Reviving Logistics Post COVID - What Would Be The New Normal?
The pandemic has highlighted the challenges and opportunities that lie in the sector.
- Logistics moving from informal to formal sector; brands prefer organized logistic players vs local vendors
Technology will be the differentiator; preference to scientific approaches over traditional methods
Onset of micro-warehousing and the advent of dark stores can be anticipated
The current pandemic’s impact has brought forward the importance of the logistics sector. It is now evident that logistics is not just an activity that happens in the background, it is the very core that binds the entire supply chain together for the economy.
The pandemic has highlighted the challenges and opportunities that lie in the sector. The disruption of the logistics sector during the national lockdown had far-reaching effects. It has been proved that logistics is the core thread that unites all varied activities and sectors – be it essential goods, e-commerce, QSRs, etc. Logistics is now moving from the informal to formal sector with these brands wanting to work with organized players vis-a-vis local vendors. The far-reaching tangible and intangible benefits that are offered by organized players have proved to bring efficiencies to the highly inefficient systems. This was clearly visible in the nation-wide lockdown. The future of logistics in India lies in seamlessly integrating the internet of things, and technology to disrupt on-time delivery with last-mile efficiency.
There have been many massive changes that we have seen during the last few months. The penetration of technology in logistics will only increase from here. Technology will indeed be the differentiator as more and more scientific methods and approaches become the need of the hour. Data science will be critical as it aids in powering the supply chain and to gather insights from the heaps of data. These deep-dive analytics will help in better decision-making and heighten the consumer experience. It is pertinent that now is the time when a push needs to come from the industry to become receptive towards wider tech adoption and the government on an institutional level through a policy push that benefits the sector and all its stakeholders. There are more than 50 lakh trucks in the country. This number calls out to the need to create a National Registry of Truck Drivers. The unorganized nature of the sector and the askew multi-modal mix calls for a unified logistic policy applicable for the country. The other facet is the technology that will address the impending challenges.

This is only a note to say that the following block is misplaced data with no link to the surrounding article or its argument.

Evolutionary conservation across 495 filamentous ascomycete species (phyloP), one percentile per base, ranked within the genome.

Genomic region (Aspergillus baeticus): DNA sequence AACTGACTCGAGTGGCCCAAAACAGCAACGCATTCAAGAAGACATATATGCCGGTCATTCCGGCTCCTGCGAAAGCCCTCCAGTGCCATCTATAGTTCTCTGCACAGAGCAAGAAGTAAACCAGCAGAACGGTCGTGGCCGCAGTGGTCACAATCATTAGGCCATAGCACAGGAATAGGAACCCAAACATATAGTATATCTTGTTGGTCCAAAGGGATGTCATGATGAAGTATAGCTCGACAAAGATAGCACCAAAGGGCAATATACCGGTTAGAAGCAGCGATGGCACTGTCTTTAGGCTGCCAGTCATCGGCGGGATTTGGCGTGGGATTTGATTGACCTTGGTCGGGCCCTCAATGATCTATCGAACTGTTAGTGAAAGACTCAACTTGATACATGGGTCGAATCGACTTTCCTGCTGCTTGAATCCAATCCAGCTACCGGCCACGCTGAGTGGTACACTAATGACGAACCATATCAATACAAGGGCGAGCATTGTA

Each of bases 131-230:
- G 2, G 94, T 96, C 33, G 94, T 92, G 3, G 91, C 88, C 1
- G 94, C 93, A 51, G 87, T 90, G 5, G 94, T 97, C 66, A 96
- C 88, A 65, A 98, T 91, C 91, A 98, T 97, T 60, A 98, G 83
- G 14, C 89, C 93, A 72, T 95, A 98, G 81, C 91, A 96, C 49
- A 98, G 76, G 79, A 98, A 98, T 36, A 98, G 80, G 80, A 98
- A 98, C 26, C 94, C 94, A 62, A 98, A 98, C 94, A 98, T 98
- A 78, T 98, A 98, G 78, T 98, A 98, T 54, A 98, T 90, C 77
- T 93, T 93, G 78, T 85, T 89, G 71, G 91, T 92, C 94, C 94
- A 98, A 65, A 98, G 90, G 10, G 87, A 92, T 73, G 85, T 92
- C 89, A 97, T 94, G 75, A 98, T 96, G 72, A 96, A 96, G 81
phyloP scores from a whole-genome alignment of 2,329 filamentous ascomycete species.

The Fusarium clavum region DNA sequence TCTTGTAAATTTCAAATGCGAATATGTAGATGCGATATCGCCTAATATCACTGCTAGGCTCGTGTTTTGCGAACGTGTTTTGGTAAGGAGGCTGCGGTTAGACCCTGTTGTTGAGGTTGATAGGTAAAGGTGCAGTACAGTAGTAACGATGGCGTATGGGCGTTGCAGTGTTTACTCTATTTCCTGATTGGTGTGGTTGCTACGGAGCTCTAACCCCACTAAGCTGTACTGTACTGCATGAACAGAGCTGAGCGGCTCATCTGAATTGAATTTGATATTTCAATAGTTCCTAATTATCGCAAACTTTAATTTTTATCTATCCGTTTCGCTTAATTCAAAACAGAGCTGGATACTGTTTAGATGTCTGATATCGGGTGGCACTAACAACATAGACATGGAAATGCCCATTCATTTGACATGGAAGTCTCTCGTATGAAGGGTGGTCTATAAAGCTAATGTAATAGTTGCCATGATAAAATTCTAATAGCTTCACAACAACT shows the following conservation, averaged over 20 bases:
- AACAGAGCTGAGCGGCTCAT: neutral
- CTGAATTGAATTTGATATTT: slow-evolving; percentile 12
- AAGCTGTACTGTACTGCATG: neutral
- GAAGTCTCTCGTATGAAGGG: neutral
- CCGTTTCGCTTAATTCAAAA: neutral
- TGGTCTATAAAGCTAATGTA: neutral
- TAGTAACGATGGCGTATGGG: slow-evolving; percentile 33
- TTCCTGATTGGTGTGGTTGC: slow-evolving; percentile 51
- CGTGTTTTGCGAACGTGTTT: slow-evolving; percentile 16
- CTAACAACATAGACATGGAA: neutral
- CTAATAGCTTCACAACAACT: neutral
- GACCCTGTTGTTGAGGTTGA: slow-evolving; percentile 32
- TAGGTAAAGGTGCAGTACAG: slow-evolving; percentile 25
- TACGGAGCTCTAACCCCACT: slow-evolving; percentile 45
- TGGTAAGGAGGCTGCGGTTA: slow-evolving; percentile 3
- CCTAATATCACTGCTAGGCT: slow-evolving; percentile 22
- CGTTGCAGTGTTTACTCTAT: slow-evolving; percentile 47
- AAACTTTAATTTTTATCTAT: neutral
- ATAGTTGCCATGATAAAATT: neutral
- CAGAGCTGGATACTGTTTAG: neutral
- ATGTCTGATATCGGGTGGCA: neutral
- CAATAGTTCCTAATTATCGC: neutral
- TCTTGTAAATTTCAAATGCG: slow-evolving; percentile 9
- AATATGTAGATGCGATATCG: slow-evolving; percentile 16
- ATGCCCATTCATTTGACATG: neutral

Social distancing, safety, and hygiene will continue to be a focal point for consumers hereon. It is foreseeable that there may be a contraction in the economy, change in consumer behaviour, and consumption patterns which may lead to severe problems and discrepancies. Tech is the only way to solve these challenges. The onset of micro-warehousing and the advent of dark stores can be anticipated to maintain economies of scale as the frontline staff is replaced by tech and inventory management and invoicing gets automated. Data security, sharing, and contactless payments will be top priorities. This sector could see the usage of blockchain to ensure this. Digitizing records will allow their patrons to be more robust. More businesses will come forward to partner with organized logistics players to enable direct to consumer deliveries.
It is evident that during the pandemic, logistics has emerged as the most resilient sector in the wake of the pandemic in India. Going forward, one of the most critical operations for any business will be supply chain planning and focus on improving logistics tech, visibility, and transparency. From development to implementation, each aspect of the logistics process will be reassessed, reprogrammed, and realigned. Adaptability to the newer dynamics, leveraging technology and data insights, and responding proactively to a new and evolving situation is foreseen for logistics in India.
Disclaimer: The views expressed in the article above are those of the authors' and do not necessarily represent or reflect the views of this publishing house
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